Habitat for Humanity, community reach out to help Adam Lavender
Enlisting volunteers and harnessing discounted materials has always been the key ingredient to building a Habitat for Humanity house. Even then, it’s often a challenge to make the numbers work.
Scott Gilbert, president of Habitat’s Roaring Fork Valley Chapter, said the organization is trying to raise money to cover a “gap” in funding for its most recent project, a home for the Adam Lavender family (see related story, A1).
The house will cost about $225,000 to build, Gilbert said. Habitat is spending more than usual because of Lavender’s special requirements. An elevator is needed so he can access the entire house. Habitat Roaring Fork is also following its goal of making every house highly energy-efficient. A $19,000 grant from the Community Office for Resource Efficiency will help it achieve some but not all of the “green” elements. The home is expected to be the first in the Roaring Fork Valley to receive Leadership in Energy/Environmental Design (LEED) Platinum rating, the highest given, Gilbert said.
The house’s green features will include exceeding the building code for insulation, using less lumber because of the design, incorporating solar photovoltaic, incorporating windows that use wood from managed forests, installing LED lighting and water-saving showers and toilets.
In addition, the house has a high “walkability” factor because it is situated close to schools, a bus stop and shopping so the Lavenders don’t have to spend time driving everywhere.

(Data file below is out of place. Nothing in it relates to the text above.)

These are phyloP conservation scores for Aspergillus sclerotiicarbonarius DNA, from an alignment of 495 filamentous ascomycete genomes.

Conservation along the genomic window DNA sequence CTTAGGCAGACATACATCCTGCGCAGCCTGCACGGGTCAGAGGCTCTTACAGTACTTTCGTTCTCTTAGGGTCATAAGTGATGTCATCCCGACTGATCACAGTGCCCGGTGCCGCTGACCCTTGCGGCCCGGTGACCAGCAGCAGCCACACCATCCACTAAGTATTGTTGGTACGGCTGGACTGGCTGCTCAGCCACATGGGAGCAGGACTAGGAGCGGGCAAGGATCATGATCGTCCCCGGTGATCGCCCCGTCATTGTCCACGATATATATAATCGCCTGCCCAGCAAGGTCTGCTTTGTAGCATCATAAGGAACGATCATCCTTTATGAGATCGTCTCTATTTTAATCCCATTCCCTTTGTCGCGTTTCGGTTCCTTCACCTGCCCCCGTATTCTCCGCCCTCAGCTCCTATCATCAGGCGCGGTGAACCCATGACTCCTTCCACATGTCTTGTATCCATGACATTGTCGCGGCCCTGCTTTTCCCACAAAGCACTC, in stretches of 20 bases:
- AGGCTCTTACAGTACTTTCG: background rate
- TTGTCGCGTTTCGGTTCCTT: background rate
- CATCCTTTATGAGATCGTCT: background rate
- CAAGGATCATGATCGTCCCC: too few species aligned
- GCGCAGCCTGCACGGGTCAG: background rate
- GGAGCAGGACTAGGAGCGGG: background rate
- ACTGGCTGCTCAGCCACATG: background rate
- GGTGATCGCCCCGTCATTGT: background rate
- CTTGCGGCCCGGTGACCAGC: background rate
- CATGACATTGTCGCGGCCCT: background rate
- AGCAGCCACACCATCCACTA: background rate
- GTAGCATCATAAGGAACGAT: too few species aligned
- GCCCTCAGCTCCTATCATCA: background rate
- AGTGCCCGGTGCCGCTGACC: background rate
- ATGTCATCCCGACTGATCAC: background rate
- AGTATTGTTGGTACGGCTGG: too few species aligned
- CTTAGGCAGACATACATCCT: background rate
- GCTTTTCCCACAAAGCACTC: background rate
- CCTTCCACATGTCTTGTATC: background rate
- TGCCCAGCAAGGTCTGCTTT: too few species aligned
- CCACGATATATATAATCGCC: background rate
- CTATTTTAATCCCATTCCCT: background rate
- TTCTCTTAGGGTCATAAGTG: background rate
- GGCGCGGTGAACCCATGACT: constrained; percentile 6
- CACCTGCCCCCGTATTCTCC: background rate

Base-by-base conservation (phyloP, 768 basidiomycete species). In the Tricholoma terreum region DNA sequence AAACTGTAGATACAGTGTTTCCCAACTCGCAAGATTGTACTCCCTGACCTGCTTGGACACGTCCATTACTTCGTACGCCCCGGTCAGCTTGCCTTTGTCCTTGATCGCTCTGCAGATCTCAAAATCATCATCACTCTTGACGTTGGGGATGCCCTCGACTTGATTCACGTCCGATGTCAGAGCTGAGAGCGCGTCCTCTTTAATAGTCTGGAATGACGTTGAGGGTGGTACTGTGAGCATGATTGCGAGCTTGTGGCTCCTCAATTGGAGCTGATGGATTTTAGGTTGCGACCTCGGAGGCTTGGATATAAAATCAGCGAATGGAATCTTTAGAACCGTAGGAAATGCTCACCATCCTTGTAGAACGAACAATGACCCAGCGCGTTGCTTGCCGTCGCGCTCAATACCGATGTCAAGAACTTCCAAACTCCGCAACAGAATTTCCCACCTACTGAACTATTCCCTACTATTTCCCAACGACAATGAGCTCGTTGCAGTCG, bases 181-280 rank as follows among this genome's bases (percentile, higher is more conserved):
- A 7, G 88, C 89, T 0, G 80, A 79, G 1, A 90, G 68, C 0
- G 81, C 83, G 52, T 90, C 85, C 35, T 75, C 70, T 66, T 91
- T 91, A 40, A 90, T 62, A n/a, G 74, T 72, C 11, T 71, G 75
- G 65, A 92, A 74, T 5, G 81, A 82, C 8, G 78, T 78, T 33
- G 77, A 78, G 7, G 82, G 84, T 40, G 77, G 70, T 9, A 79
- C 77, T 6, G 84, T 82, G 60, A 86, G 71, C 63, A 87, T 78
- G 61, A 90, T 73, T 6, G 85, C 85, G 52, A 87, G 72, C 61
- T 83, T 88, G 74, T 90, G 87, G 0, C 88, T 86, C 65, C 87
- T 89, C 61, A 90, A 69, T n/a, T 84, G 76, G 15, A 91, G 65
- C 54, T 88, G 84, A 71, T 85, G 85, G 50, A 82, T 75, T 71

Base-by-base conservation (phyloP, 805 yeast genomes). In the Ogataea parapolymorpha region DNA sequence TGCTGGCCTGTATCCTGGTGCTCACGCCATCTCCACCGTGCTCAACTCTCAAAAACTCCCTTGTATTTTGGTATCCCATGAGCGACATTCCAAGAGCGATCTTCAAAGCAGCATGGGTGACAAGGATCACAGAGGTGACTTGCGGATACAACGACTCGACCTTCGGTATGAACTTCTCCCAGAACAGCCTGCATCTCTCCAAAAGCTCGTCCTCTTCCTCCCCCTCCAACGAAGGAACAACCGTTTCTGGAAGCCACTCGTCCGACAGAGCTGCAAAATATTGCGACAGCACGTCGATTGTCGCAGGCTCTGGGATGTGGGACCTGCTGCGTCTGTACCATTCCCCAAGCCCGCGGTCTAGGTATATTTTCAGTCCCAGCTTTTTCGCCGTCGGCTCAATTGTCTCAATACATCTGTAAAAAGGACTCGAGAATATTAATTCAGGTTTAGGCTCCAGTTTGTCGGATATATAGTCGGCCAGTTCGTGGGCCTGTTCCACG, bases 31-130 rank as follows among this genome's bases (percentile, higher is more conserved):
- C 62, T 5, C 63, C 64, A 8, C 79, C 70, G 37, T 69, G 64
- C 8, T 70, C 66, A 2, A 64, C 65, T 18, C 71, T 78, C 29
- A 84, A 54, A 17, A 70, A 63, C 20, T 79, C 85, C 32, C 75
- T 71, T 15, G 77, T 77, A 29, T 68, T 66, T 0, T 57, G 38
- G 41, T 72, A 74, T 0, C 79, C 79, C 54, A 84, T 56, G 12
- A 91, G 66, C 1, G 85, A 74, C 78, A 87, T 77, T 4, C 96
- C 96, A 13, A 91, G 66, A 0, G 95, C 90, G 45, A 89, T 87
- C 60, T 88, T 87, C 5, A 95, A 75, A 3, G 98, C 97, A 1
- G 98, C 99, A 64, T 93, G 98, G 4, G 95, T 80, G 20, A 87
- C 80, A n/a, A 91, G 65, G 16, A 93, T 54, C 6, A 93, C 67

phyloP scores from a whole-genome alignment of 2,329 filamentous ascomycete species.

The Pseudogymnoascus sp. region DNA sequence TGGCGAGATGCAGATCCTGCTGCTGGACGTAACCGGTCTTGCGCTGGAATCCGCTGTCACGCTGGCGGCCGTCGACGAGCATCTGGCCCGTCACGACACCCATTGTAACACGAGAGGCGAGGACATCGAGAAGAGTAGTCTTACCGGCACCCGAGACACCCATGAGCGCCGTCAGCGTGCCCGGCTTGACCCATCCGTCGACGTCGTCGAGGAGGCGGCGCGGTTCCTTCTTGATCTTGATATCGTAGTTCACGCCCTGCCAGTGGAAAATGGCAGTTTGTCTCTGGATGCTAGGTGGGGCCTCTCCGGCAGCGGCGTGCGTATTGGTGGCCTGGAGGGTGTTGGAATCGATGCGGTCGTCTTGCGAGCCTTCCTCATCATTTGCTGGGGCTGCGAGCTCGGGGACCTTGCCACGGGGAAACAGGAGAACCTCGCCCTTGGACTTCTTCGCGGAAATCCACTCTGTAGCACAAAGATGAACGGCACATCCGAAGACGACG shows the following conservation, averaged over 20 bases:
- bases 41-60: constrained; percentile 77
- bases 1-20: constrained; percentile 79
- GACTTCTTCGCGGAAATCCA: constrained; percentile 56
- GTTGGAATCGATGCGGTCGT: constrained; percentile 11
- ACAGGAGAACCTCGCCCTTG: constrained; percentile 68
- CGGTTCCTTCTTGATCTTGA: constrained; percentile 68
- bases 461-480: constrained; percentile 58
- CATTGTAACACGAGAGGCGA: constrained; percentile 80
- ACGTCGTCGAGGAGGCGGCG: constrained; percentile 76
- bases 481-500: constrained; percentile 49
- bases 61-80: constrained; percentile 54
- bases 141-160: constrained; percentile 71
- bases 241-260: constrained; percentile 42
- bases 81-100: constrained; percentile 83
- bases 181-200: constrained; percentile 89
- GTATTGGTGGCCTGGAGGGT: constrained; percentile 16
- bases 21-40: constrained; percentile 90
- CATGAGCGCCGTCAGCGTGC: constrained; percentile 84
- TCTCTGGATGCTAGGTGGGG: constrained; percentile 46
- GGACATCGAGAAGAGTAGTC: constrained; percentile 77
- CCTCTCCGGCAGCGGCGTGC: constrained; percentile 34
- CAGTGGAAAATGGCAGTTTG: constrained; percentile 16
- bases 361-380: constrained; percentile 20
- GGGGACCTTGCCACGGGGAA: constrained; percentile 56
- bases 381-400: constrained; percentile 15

The house is being sold to the Lavenders for $150,000, because Habitat for Humanity bases the price on what the family can afford, not the construction price. That leaves a shortfall of $75,000. The mortgage will be assigned to Alpine Bank and Habitat will receive $108,000 in cash that it can use immediately, adding $42,000 to its loss. That leaves a total shortfall of $117,000. The nonprofit organization aims to avoid dipping into its reserve on individual projects.
The shortfall on home construction would be greater if Habitat couldn’t gather an army of volunteers. The Lavenders have many friends in the Carbondale and a lot of people they don’t know have learned of their plight and offered to help.
“Their friends call up and say, ‘When can we get on the job site?’” said Geneva Farr, volunteer coordinator for Habitat For Humanity Roaring Fork.
A crew of nine from Coldwell Banker Mason and Morse was at the job site in Carbondale on Thursday.
Shari Nova, a property manager of the real estate firm, said she has known the Lavenders for a couple of years. She learned of Adam’s accident during a recent fundraiser and later learned that Habitat For Humanity was building a house for the family. She personally wanted to volunteer time and also pitched the idea to her office mates in Carbondale. They also wanted to pitch in. They tackled a number of tasks assigned by the Habitat supervisor on the site.
To raise the remaining $117,000 to break even on the project, Habitat is seeking cash donations. Donors have the options of “buying” a brick that will be used in the Lavender home construction and having a special message engraved. Habitat also seeks discounts or contributions of material from supplies.
To learn more about how to volunteer or contribute, visit www.habitatroaringfork.org or call 970-948-8264.
A betting man would bet on Adam Lavender.
The bet would be that he someday reaches his goal of exchanging his wheelchair for a bicycle.